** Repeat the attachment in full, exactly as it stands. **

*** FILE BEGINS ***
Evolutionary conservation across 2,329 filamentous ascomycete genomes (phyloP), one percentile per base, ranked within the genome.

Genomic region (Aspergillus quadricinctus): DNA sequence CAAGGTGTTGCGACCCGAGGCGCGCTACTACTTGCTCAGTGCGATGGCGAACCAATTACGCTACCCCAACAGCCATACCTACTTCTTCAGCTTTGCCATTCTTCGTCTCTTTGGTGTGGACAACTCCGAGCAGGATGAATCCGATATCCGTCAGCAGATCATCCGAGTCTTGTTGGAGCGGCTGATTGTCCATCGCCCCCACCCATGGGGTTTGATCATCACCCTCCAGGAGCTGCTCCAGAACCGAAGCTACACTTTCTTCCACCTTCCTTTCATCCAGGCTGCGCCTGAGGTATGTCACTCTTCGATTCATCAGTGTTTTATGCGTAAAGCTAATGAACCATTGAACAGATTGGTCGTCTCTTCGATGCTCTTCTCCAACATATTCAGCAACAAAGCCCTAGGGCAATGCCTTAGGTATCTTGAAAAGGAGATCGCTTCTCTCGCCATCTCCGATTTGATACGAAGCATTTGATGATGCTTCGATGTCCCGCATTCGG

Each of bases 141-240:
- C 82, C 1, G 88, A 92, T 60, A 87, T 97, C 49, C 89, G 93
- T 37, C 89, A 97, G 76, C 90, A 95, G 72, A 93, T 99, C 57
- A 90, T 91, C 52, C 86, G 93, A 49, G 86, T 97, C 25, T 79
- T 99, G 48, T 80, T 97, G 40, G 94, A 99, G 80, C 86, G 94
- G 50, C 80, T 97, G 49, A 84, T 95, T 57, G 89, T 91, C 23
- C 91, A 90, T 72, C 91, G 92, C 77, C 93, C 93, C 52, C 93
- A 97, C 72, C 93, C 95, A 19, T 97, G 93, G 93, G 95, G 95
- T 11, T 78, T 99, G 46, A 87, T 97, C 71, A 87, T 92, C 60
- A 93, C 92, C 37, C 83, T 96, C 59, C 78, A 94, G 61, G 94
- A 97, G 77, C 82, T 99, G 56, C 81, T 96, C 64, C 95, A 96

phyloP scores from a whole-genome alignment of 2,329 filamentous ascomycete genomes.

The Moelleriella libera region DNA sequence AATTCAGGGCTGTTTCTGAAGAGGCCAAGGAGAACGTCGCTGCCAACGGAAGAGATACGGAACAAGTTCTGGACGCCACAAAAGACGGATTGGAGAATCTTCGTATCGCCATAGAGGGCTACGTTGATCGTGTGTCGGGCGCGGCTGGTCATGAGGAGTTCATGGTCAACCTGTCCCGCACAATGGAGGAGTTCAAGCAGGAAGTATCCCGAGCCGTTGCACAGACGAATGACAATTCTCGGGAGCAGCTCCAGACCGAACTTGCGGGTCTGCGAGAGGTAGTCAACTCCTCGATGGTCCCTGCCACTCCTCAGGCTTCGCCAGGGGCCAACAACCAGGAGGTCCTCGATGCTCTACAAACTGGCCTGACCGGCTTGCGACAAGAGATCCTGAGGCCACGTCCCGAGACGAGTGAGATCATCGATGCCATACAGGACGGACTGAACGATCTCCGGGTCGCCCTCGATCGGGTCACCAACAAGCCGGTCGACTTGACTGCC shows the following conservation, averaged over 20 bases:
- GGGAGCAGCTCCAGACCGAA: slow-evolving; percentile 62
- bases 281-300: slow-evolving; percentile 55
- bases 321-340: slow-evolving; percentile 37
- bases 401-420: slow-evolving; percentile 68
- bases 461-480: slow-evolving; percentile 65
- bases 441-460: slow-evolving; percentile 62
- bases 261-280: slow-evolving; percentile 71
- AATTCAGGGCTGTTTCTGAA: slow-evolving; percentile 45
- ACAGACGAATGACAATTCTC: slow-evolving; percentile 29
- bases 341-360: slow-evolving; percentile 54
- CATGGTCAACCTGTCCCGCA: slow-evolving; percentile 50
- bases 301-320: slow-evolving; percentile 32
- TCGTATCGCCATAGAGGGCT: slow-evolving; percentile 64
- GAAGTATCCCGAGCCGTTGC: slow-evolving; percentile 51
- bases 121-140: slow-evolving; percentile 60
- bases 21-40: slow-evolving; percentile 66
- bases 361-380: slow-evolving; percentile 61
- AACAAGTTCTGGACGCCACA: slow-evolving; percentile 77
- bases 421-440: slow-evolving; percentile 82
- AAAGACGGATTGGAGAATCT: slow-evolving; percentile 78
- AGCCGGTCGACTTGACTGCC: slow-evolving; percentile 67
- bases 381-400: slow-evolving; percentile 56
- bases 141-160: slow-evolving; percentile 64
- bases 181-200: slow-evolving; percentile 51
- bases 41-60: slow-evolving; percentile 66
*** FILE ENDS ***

Evolutionary conservation across 2,329 filamentous ascomycete genomes (phyloP), one percentile per base, ranked within the genome.

Genomic region (Aspergillus quadricinctus): DNA sequence CAAGGTGTTGCGACCCGAGGCGCGCTACTACTTGCTCAGTGCGATGGCGAACCAATTACGCTACCCCAACAGCCATACCTACTTCTTCAGCTTTGCCATTCTTCGTCTCTTTGGTGTGGACAACTCCGAGCAGGATGAATCCGATATCCGTCAGCAGATCATCCGAGTCTTGTTGGAGCGGCTGATTGTCCATCGCCCCCACCCATGGGGTTTGATCATCACCCTCCAGGAGCTGCTCCAGAACCGAAGCTACACTTTCTTCCACCTTCCTTTCATCCAGGCTGCGCCTGAGGTATGTCACTCTTCGATTCATCAGTGTTTTATGCGTAAAGCTAATGAACCATTGAACAGATTGGTCGTCTCTTCGATGCTCTTCTCCAACATATTCAGCAACAAAGCCCTAGGGCAATGCCTTAGGTATCTTGAAAAGGAGATCGCTTCTCTCGCCATCTCCGATTTGATACGAAGCATTTGATGATGCTTCGATGTCCCGCATTCGG

Each of bases 141-240:
- C 82, C 1, G 88, A 92, T 60, A 87, T 97, C 49, C 89, G 93
- T 37, C 89, A 97, G 76, C 90, A 95, G 72, A 93, T 99, C 57
- A 90, T 91, C 52, C 86, G 93, A 49, G 86, T 97, C 25, T 79
- T 99, G 48, T 80, T 97, G 40, G 94, A 99, G 80, C 86, G 94
- G 50, C 80, T 97, G 49, A 84, T 95, T 57, G 89, T 91, C 23
- C 91, A 90, T 72, C 91, G 92, C 77, C 93, C 93, C 52, C 93
- A 97, C 72, C 93, C 95, A 19, T 97, G 93, G 93, G 95, G 95
- T 11, T 78, T 99, G 46, A 87, T 97, C 71, A 87, T 92, C 60
- A 93, C 92, C 37, C 83, T 96, C 59, C 78, A 94, G 61, G 94
- A 97, G 77, C 82, T 99, G 56, C 81, T 96, C 64, C 95, A 96

phyloP scores from a whole-genome alignment of 2,329 filamentous ascomycete genomes.

The Moelleriella libera region DNA sequence AATTCAGGGCTGTTTCTGAAGAGGCCAAGGAGAACGTCGCTGCCAACGGAAGAGATACGGAACAAGTTCTGGACGCCACAAAAGACGGATTGGAGAATCTTCGTATCGCCATAGAGGGCTACGTTGATCGTGTGTCGGGCGCGGCTGGTCATGAGGAGTTCATGGTCAACCTGTCCCGCACAATGGAGGAGTTCAAGCAGGAAGTATCCCGAGCCGTTGCACAGACGAATGACAATTCTCGGGAGCAGCTCCAGACCGAACTTGCGGGTCTGCGAGAGGTAGTCAACTCCTCGATGGTCCCTGCCACTCCTCAGGCTTCGCCAGGGGCCAACAACCAGGAGGTCCTCGATGCTCTACAAACTGGCCTGACCGGCTTGCGACAAGAGATCCTGAGGCCACGTCCCGAGACGAGTGAGATCATCGATGCCATACAGGACGGACTGAACGATCTCCGGGTCGCCCTCGATCGGGTCACCAACAAGCCGGTCGACTTGACTGCC shows the following conservation, averaged over 20 bases:
- GGGAGCAGCTCCAGACCGAA: slow-evolving; percentile 62
- bases 281-300: slow-evolving; percentile 55
- bases 321-340: slow-evolving; percentile 37
- bases 401-420: slow-evolving; percentile 68
- bases 461-480: slow-evolving; percentile 65
- bases 441-460: slow-evolving; percentile 62
- bases 261-280: slow-evolving; percentile 71
- AATTCAGGGCTGTTTCTGAA: slow-evolving; percentile 45
- ACAGACGAATGACAATTCTC: slow-evolving; percentile 29
- bases 341-360: slow-evolving; percentile 54
- CATGGTCAACCTGTCCCGCA: slow-evolving; percentile 50
- bases 301-320: slow-evolving; percentile 32
- TCGTATCGCCATAGAGGGCT: slow-evolving; percentile 64
- GAAGTATCCCGAGCCGTTGC: slow-evolving; percentile 51
- bases 121-140: slow-evolving; percentile 60
- bases 21-40: slow-evolving; percentile 66
- bases 361-380: slow-evolving; percentile 61
- AACAAGTTCTGGACGCCACA: slow-evolving; percentile 77
- bases 421-440: slow-evolving; percentile 82
- AAAGACGGATTGGAGAATCT: slow-evolving; percentile 78
- AGCCGGTCGACTTGACTGCC: slow-evolving; percentile 67
- bases 381-400: slow-evolving; percentile 56
- bases 141-160: slow-evolving; percentile 64
- bases 181-200: slow-evolving; percentile 51
- bases 41-60: slow-evolving; percentile 66